Folks at Bulletproof Coffee agree that it’s an all too common scenario when it comes to sugar even though studies constantly warn us of the negative side effects like bulging waistlines and heart health. But what about sugar’s negative effects on our brains… and where does that voice come from?

Sugar cravings begin with taste receptors on our tongues. Those signals are relayed to our brain where a hormone known as dopamine is released. This is the pleasure/reward area of our psyche. Once that cycle starts, it is hard to break – much like any addiction.

But below the surface, sugar affects our brains in much more sinister ways. Here are just a few:

• Memory and Learning Impairment – Higher fructose diets contribute to synaptic damage in the brain ultimately impairing brain cell communication.
• Higher Risk or Alzheimer’s and Dementia – Sugar-heavy diets contribute to the development of insulin resistance and increased glucose levels which relate to diabetes. People with diabetes are known to be at much greater risk for developing neurological disorders.
• Contributes to Depression and Anxiety – More commonly known as a “sugar crash”, the ingestion of large quantities of sugar lead from a high to a low. When these levels plummet, anxiety and depression may follow.

Doctors Want Cancer Terms Changed: No More War References

March 11th, 2015

 

Chances are that before this day ends you will hear of a person who has ‘lost’ their battle with cancer. Oncologists would like to see this term, as well as all war reference terms, changed for cancer patients stated a recent facebook movement.
In the early 1970s, President Nixon declared a ‘war’ on cancer. Since that time war references have been used when referring to someone who has cancer. A newly diagnosed cancer patients has started their ‘battle’ against cancer. A new drug is referred to a ‘weapon’ against cancer. A person successfully undergoes cancer treatment is said to have ‘won’ the battle and someone who dies is said to have’lost’ their battle with the diseases.
Doctors feels these terms are demeaning because their are no losers. The war terms also imply that if a person fights hard and long enough, they will ‘win’, they will survive. Unfortunately, no matter how much a person fights against cancer, sometimes they don’t survive.
According to the report in the JAMA Oncol., an online medical publication, the war terms are unsuitable and demeaning for the patient’s family too. The doctors would like to see the cancer terms changed so in the end, the person is not a loser and cancer the winner.

Gout Linked to Lower Alzheimer’s Risk

March 9th, 2015

Gout and Alzheimer’s disease probably aren’t two things you think about together, however, studies are now showing that individuals with gout seem to have a lower risk of developing it. This is possibly due to the increased levels of uric acid, the chemical in the blood that crystallizes and leads to gout.

Gout is a serious arthritic condition and leads to a much higher risk of heart disease and kidney problems, however, the antioxidant properties seem to have a positive affect on degenerative brain conditions such as Alzheimer’s and Parkinson’s disease.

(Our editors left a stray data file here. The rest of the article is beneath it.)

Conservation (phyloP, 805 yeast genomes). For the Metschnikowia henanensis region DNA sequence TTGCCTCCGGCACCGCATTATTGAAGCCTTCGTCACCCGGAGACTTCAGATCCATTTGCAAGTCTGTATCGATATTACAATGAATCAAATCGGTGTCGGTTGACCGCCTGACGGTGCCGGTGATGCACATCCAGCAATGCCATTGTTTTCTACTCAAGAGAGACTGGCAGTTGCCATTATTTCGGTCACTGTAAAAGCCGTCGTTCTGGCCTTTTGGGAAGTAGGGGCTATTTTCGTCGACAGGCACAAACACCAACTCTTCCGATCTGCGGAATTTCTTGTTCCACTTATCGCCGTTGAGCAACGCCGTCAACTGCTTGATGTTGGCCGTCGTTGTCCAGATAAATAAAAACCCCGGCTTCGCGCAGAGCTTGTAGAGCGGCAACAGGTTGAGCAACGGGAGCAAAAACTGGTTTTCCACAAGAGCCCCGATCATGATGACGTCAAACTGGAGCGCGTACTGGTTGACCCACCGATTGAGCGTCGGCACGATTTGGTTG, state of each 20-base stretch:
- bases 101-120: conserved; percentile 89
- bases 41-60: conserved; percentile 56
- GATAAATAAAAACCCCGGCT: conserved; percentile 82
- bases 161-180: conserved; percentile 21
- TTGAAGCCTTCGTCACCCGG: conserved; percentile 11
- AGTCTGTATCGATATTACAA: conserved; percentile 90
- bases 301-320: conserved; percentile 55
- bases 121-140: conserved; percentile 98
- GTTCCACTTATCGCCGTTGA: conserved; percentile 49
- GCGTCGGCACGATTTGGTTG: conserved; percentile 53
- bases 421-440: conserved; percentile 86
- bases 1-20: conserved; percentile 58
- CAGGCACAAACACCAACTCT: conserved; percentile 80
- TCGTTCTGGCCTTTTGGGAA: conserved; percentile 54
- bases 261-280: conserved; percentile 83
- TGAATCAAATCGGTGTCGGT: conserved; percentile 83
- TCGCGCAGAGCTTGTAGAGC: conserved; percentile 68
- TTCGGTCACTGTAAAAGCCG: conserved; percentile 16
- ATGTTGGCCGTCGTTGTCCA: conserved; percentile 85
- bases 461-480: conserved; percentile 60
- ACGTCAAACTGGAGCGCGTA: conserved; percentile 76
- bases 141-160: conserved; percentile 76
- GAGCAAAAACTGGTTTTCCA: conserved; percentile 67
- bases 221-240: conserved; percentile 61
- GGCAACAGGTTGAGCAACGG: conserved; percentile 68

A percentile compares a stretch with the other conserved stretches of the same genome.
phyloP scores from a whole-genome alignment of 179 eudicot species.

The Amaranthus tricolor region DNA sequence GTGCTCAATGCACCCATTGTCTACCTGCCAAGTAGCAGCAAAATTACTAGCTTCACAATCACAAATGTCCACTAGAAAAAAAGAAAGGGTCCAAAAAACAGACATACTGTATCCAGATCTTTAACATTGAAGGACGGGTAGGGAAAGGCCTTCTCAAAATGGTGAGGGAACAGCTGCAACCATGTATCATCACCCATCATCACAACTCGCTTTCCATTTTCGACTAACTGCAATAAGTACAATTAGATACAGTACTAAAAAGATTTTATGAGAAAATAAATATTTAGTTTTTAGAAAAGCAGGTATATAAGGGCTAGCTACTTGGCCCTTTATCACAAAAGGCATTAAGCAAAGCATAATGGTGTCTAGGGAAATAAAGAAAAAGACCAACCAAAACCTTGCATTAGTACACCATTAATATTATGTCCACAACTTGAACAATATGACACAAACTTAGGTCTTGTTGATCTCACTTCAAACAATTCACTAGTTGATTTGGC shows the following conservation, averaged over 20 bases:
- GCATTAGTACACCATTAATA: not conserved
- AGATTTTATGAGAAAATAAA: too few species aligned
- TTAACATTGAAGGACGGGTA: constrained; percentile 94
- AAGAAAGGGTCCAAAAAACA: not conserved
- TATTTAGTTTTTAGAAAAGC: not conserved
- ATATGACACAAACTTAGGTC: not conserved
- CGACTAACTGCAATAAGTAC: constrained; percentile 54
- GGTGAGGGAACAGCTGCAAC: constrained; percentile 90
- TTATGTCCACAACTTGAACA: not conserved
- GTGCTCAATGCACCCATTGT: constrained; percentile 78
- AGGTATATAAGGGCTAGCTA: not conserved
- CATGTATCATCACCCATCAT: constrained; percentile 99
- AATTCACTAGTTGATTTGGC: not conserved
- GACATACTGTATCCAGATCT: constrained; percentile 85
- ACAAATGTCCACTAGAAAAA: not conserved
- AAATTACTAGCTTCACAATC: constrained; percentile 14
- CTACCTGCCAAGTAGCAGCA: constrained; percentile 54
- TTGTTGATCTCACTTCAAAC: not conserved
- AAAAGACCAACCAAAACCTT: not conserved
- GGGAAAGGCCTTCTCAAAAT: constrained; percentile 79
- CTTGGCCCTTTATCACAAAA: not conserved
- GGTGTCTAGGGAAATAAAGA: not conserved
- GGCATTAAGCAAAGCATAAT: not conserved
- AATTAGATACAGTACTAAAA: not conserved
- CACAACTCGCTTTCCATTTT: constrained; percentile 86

Dan Newlin has read that the studies have taken place over a number of years and with approximately 3.7 million patients over the age of 40. During the course of the study there were 309 new cases of Alzheimer’s disease among the 59,224 patients who had developed gout. The number of study participants rose to 1942 out of 238,805 in a comparison group during a 5 year study. After taking into account several factors such as: age, BMI, sex, and lifestyle differences it was concluded that the risk fell by 24%.

Although no one is going to jump for joy when receiving a diagnosis for gout; the study may show ways to delay or prevent the onset of Alzheimer’s one day and that is good news.

Protein That Causes Alzheimer’s Found In People As Young As 20

March 4th, 2015

Dr. Changiz Geula of the Cognitive Neurology and Alzheimer’s Disease Center at the Northwestern University Feinberg School of Medicine published a report in the science journal Brain. In it, Geula reported finding the protein amyloid in the brains of people in their 20s.

Amyloid is a protein that causes Alzheimer’s Disease. It gradually accumulates within the brain and forms sticky plaques. Under normal conditions, amyloid is a good protein to have. The brain produces it, and it serves as an anti-oxidant. It also forms new connections and maintains old connections within the brain and helps it stay adaptable.

In some people, particularly older people, amyloid accumulates within the brain and forms sticky clumps. Those clumps stop the nerves from working properly. They also kill neurons by depriving them of nutrients and preventing them from communicating with other cells.

Geula compared autopsy brains taken from normal people 20 – 66 years old, people 70 – 99 years old who didn’t have dementia, and Alzheimer’s patients 60 – 95 years old. Everybody had amyloid in a region of the brain associated with attention and memory. That means that the process for developing Alzheimer’s can begin as early as in the 20s. It also indicates that a specific region of the brain is particularly vulnerable to an accumulation of amyloid.

Gianfrancesco Genoso has read that experts currently believe that Alzheimer’s is caused by an imbalance between amyloid production and processes that clear it out of the brain. In other words, as the brain ages, it makes more amyloid than it can safely dispose of.